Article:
As our cities and towns continue to evolve, the built environment undergoes constant transformation. We are naturally inclined to add new structures, amenities, and features to enhance our lives. However, it is equally important to consider the potential benefits of removing elements that no longer serve a purpose or have become obstacles. In this blog, we will explore why we are often focused on adding things to the built environment and delve into the advantages of selectively removing elements without significantly impacting our lives.
The Urge to Add
Humans have an innate desire to progress, improve, and innovate. This inclination reflects in our built environment as we constantly seek to add new structures and amenities.
Adding to the built environment is often driven by the need to accommodate a growing population or to create space for new activities. Additional housing, commercial centres, and infrastructure are necessary to meet the demands of a thriving society.
As new technologies emerge, we incorporate them into our environment to enhance functionality, efficiency, and connectivity. Examples include smart buildings, energy-efficient systems, and advanced transportation infrastructure.
Our environment reflects our values, aspirations, and evolving social dynamics. We often add to the built environment to accommodate changing lifestyles, cultural activities, and community needs. Examples of such additions include parks, recreational spaces, art installations, and community centers.
The Merits of Removal
While the impulse to add is understandable, there are several reasons why it is equally important to consider removing elements from the built environment. Here are some key advantages:
Enhancing Aesthetics and Functionality: Removing outdated or dilapidated structures can improve the overall aesthetics of an area. It creates opportunities for revitalization, allowing new and innovative designs to take their place. Removing obsolete infrastructure can also enhance functionality and efficiency, making way for modern alternatives.
Sustainability and Environmental Impact: The built environment has a significant ecological footprint. Removing unnecessary structures reduces energy consumption, resource usage, and waste generation. It promotes sustainable urban development, preserves green spaces, and contributes to a healthier human and wildlife environment.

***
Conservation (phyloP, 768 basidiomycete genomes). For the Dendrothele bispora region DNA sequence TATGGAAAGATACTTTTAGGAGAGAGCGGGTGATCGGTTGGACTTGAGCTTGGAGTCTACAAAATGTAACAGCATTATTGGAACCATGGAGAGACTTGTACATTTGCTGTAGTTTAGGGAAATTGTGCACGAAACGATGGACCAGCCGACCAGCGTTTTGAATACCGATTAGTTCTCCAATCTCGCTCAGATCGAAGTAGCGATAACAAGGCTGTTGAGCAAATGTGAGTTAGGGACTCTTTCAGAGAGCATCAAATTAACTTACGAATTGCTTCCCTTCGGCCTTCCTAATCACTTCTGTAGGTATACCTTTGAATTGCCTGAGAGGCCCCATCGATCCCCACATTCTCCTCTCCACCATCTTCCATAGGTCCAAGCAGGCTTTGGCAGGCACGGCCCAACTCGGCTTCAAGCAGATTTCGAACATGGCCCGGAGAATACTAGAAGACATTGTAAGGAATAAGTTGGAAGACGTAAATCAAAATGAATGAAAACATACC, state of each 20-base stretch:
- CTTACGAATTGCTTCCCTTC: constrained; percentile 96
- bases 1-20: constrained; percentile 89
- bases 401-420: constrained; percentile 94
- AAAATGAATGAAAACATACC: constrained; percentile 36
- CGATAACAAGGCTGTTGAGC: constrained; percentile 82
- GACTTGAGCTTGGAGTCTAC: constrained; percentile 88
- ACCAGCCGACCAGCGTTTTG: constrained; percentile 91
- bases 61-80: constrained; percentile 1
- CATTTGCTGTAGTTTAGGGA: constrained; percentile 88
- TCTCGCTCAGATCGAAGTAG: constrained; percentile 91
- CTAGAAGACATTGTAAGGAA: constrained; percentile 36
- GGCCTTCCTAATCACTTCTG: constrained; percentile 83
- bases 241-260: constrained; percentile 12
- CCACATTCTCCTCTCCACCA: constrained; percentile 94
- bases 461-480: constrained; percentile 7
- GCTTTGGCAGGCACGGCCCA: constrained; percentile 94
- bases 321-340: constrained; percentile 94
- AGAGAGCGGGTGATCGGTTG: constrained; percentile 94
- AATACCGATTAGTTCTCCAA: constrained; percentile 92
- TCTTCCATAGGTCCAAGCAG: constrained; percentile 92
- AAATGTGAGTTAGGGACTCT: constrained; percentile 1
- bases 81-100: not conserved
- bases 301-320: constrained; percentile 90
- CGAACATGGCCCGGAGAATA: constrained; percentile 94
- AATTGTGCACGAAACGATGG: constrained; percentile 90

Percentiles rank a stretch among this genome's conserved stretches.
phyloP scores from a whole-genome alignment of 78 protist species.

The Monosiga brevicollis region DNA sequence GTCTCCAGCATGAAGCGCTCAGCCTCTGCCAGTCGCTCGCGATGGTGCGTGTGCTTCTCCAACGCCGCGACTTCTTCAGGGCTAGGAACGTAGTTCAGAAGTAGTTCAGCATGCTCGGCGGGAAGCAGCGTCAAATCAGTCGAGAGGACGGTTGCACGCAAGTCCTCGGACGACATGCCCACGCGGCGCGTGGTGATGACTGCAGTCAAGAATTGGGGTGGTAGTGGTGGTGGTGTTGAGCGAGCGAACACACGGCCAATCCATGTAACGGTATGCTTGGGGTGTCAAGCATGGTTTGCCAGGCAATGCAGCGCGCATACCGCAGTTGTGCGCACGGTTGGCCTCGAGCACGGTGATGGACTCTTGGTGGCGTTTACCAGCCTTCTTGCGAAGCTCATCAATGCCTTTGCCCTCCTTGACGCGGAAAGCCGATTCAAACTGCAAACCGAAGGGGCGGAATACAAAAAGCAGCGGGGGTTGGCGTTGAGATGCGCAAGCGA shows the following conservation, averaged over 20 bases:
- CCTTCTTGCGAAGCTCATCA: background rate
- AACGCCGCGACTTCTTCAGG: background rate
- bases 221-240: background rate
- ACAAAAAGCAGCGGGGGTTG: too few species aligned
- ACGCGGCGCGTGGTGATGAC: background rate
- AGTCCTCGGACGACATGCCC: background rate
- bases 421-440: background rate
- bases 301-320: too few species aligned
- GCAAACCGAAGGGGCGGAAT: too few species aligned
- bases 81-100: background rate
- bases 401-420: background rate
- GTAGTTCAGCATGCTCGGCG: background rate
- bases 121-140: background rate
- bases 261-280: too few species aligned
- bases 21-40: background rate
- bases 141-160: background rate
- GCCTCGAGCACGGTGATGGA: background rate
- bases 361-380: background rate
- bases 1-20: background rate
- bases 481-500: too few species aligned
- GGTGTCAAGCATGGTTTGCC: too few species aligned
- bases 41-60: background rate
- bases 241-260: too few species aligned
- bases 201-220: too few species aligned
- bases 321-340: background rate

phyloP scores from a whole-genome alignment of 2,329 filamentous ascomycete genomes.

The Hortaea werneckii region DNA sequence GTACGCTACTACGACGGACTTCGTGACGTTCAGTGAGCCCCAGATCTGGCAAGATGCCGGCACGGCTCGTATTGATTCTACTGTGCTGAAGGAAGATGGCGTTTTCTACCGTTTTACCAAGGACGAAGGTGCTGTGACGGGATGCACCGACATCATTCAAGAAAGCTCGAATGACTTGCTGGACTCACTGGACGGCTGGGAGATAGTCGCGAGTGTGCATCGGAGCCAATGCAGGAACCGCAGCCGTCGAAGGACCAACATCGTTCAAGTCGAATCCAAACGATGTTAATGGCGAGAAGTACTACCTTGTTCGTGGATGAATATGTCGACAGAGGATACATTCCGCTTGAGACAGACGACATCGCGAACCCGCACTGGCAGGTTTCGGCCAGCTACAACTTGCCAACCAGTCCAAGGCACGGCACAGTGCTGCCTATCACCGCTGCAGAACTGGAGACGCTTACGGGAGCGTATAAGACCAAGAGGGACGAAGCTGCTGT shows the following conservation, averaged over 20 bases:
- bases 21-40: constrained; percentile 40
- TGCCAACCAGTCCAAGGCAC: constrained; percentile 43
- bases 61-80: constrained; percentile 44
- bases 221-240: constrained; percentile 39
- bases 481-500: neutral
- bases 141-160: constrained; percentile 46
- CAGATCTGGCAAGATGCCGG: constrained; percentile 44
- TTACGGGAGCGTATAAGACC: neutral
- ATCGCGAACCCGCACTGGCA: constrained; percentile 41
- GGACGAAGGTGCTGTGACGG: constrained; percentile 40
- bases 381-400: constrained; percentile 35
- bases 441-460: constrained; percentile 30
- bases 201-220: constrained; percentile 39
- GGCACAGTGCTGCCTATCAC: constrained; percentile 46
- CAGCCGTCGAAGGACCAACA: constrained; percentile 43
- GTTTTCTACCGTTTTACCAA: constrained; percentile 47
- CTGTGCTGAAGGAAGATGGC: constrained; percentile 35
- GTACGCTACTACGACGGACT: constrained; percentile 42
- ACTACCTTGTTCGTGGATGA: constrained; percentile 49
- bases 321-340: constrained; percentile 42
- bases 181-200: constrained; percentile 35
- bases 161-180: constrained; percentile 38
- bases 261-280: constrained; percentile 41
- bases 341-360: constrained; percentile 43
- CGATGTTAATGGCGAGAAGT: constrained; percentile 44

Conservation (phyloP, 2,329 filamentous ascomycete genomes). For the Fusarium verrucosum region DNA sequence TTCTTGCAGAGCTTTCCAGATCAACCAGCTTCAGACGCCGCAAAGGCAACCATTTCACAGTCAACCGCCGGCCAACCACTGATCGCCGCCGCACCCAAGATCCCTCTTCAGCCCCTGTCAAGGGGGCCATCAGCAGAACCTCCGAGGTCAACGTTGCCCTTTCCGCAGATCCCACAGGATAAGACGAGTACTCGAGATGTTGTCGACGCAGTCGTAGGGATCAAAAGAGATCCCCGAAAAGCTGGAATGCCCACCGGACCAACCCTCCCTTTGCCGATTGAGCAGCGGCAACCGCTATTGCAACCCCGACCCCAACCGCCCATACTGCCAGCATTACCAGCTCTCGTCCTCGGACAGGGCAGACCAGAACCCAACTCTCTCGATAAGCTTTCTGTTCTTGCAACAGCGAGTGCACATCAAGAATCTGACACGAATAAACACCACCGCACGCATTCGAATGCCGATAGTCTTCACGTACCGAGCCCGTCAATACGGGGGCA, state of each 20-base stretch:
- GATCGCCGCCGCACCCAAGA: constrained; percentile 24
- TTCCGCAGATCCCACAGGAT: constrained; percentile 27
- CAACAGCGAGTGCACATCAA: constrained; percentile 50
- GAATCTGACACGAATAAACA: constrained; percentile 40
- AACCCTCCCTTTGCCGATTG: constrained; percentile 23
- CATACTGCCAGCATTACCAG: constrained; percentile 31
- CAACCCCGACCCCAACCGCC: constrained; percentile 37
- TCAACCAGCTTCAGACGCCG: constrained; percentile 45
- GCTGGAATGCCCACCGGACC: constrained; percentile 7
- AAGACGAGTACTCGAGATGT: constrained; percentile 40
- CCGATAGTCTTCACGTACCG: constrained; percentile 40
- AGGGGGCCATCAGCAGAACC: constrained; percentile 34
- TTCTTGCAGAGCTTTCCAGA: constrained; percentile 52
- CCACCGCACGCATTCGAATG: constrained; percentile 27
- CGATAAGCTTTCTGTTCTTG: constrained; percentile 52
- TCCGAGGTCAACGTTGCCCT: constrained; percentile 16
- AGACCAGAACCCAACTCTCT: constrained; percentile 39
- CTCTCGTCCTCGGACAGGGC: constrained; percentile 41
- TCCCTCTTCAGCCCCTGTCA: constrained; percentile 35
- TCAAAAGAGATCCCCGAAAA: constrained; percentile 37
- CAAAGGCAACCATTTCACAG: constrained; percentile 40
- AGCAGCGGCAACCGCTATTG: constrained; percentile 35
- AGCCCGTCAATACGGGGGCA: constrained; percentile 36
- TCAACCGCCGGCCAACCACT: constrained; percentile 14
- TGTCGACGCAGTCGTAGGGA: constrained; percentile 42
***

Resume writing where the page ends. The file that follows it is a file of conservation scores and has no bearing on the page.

Improved Mobility and Accessibility: Removing unnecessary barriers, such as unused or poorly designed roads or walkways, can enhance mobility and accessibility for pedestrians, cyclists, and those with mobility challenges. It opens up possibilities for creating safer and more inclusive urban spaces.
Preservation of Historical Heritage: Selective removal of elements in the built environment can help preserve and showcase historical landmarks, cultural heritage, and architectural treasures. By carefully determining what to remove, we can protect and celebrate the past while creating space for new developments.
Finding the Balance
While the idea of removing elements from the built environment may seem appealing, it is essential to strike a balance between adding and removing. Urban planning should involve long-term vision and comprehensive assessments to determine which elements are worth preserving, removing, or replacing.
When considering removal, explore opportunities for adaptive reuse. Converting existing structures can breathe new life into them while minimizing waste. Historic buildings can be repurposed for modern uses, preserving their cultural and architectural value.
Involving local communities fosters a sense of ownership, facilitates transparency, and ensures that the removal or addition of elements aligns with the needs and desires of the people who will be most affected. Thus encouraging public participation in decision-making processes.
Also, by incorporating renewable energy, green spaces, and environmentally friendly materials, we can reduce the need for future removals. This is why we should emphasize sustainable and resilient design principles in new additions to the built environment.